The three NESsT enterprises featured in our October newsletter are companies who have placed the environment at the center of their business model.
Courrieros, a Brazilian eco-delivery business that hires and trains at risk youth as bikers to deliver e-commerce and restaurant orders to customers. The result is a reliable and low carbon service that is highly valued by customers.
FrutiAwajun, a Peruvian enterprise that commercializes forest products sourced from the local Awajun communities and uses innovative technologies to improve their value. For example, a pulper that extracts the pulp of the Ungurahui fruit to be used in gastronomy such as juices and ice creams, and a drying mat, which uses solar technology to transform the fruit into oil that can be used in the production of cosmetics, adding a new usage to the fruit. The mat also reduces the transportation costs and the oxidation of the fruit, generating higher margins and higher income for the Awajun, in an environmentally sustainable way.
Amaz Foods, a Peruvian cocoa business, sourcing raw materials from cocoa farmers in the Amazon jungle that use organic and eco-friendly practices. The company processes the cocoa into cocoa bits and syrup and sells them domestically and abroad also using environmentally-friendly processes.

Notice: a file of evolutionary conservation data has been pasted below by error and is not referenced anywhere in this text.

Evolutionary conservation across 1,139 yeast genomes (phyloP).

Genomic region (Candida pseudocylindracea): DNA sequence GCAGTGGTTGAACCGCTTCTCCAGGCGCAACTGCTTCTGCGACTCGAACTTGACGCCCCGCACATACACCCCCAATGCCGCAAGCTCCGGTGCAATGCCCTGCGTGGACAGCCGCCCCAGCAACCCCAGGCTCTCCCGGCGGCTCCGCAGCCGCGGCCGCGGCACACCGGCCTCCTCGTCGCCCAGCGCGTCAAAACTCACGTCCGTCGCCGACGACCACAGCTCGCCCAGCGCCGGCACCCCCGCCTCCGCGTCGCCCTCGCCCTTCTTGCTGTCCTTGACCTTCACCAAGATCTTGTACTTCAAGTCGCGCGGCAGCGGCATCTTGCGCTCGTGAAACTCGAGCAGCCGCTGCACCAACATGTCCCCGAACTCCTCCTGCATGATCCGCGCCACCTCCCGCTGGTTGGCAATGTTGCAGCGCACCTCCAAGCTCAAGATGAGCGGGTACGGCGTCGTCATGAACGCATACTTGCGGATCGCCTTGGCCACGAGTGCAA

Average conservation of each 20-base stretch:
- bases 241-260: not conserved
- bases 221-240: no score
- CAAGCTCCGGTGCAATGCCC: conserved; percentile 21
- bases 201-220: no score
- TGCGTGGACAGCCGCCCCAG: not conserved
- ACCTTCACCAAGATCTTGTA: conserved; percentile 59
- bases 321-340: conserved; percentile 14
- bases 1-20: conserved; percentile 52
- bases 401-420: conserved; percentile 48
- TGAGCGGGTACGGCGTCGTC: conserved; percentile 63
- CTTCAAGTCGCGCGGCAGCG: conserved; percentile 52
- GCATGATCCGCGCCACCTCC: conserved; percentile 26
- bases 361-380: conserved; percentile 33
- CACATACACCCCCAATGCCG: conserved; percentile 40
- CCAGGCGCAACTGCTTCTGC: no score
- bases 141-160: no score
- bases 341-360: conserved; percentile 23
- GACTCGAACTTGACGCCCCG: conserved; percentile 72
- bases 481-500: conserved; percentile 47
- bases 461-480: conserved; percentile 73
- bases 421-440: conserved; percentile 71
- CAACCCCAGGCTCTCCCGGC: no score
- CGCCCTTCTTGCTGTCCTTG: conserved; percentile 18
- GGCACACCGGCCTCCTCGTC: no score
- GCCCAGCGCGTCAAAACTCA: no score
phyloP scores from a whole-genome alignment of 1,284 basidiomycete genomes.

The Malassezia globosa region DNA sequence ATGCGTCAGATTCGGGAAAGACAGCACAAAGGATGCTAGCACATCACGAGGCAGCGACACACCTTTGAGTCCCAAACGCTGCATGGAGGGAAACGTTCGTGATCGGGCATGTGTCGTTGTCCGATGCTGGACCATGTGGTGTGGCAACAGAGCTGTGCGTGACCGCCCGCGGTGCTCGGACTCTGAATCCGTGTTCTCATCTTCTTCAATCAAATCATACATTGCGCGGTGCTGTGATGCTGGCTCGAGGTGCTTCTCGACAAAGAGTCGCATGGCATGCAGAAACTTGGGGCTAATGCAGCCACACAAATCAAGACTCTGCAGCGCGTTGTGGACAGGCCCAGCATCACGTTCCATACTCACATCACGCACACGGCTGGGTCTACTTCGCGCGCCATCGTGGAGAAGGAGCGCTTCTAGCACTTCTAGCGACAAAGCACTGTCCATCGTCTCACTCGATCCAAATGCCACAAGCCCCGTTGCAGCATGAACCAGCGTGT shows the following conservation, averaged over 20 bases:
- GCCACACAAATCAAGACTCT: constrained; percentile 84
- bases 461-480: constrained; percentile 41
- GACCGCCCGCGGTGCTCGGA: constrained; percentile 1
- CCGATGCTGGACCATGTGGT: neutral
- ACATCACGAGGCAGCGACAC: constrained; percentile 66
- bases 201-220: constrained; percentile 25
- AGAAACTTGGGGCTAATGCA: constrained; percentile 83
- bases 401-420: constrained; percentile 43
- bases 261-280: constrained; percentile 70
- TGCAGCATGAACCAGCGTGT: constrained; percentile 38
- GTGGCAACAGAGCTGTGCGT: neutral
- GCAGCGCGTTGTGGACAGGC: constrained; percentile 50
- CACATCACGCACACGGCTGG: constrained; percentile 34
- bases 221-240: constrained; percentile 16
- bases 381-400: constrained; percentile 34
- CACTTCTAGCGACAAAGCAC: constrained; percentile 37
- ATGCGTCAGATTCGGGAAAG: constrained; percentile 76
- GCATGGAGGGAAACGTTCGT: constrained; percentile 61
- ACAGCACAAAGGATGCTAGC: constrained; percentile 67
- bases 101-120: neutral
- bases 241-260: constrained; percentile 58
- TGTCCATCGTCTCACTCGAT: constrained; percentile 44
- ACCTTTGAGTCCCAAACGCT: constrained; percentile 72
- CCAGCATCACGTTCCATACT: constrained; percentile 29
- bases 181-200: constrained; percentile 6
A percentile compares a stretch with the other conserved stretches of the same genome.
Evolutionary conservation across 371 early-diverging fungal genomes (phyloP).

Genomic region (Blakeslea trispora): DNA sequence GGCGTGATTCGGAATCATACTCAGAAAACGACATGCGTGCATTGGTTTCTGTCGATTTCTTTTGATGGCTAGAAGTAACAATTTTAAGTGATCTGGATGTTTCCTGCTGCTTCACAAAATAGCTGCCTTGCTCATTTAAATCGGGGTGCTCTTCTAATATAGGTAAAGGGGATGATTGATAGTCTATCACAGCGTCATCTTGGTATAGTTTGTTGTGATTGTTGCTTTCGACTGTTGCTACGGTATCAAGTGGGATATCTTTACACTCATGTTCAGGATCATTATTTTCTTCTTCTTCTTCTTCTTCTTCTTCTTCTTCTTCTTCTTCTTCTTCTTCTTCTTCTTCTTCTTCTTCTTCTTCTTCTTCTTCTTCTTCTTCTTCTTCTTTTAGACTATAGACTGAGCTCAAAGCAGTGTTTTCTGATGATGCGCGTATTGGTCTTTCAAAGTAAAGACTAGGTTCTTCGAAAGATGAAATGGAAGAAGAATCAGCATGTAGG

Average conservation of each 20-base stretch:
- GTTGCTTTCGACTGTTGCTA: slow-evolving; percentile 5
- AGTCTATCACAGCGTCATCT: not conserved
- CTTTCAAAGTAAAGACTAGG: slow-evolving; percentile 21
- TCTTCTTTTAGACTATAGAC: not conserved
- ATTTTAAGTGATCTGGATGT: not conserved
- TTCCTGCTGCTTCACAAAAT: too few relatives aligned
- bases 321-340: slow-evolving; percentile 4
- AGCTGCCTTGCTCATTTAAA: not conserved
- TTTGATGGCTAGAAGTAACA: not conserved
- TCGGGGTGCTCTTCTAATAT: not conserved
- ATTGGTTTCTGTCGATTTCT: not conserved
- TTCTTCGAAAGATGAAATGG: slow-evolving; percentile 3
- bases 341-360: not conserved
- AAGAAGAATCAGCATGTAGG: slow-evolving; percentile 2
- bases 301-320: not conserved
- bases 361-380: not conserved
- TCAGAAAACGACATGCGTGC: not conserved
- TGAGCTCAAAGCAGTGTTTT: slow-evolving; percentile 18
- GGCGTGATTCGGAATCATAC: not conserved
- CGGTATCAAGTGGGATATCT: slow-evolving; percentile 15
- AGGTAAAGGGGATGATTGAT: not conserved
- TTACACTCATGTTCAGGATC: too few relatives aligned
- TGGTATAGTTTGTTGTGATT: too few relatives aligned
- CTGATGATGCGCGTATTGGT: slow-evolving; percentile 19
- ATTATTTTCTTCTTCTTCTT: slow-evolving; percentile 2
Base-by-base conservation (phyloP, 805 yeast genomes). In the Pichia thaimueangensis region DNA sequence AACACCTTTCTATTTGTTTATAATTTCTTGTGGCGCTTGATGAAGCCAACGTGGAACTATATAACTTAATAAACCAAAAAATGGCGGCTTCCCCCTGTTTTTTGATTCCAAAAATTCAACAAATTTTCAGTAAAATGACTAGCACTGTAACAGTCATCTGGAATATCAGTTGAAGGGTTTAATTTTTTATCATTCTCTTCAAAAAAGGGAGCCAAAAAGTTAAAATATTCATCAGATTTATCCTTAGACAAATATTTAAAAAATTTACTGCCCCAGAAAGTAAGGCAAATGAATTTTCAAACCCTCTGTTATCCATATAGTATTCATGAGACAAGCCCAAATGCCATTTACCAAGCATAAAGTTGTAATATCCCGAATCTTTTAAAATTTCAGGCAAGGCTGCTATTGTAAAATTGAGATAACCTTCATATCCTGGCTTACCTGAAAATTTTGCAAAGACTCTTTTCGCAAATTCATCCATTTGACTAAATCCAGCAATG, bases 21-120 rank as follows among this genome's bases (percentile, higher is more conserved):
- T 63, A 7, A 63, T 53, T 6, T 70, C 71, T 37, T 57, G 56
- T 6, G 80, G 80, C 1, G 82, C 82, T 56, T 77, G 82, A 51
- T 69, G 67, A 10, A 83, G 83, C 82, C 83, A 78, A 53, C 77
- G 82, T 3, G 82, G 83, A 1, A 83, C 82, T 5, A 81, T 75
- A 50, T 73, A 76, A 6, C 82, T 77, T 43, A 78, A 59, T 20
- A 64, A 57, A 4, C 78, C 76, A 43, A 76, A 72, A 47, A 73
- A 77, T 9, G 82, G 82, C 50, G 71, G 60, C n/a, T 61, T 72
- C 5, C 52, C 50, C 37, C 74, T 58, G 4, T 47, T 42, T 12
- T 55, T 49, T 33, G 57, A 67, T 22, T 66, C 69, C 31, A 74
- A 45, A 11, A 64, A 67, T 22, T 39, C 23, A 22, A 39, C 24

All three of these entrepreneurs know that they still have room to improve their environmental impact and will use the I2E Inventing Green Tool to do so.
FrutiAwajun plans to reduce its operations waste in the Ungurahui production plant to 0% while highly reducing the use of water. The enterprise will sell the seeds to charcoal producers. The rest of the pulp and shell will be mixed together and used by the fish and bovine food industry. It plans to gather the used pulp bags from clients, and will give them to recycling companies, avoiding the increase of plastic pollution.
Amaz Foods identified areas for improvement such as distribution monitoring, especially in relation to transportation for delivery within urban centers. Courrieros plans to expand its reach to new areas of Rio, reducing CO2 emissions by 200 tons.
Even for those NESsT enterprises where environment is not at the center of their business model, the Tool can also be helpful in adopting green practices. Fashion, food, healthcare and IT businesses offering employment to those most in need, can reduce the use of electricity, water, gas; source sustainable supplies and use reverse logistics when recycling their equipment or other byproducts of their services.
The outcomes of the Tool to date convinced NESsT that this tool should be accessible to as many possible early stage entrepreneurs. With the Lemelson Foundation, Venture Well, the Presidio Graduate and NESsT have integrated and disseminated the green tools. They're different but complementary.
Join our efforts by disseminating the tool and help early stage entrepreneurs reduce the strain on the environment. It’s good for the planet, doable and makes business sense.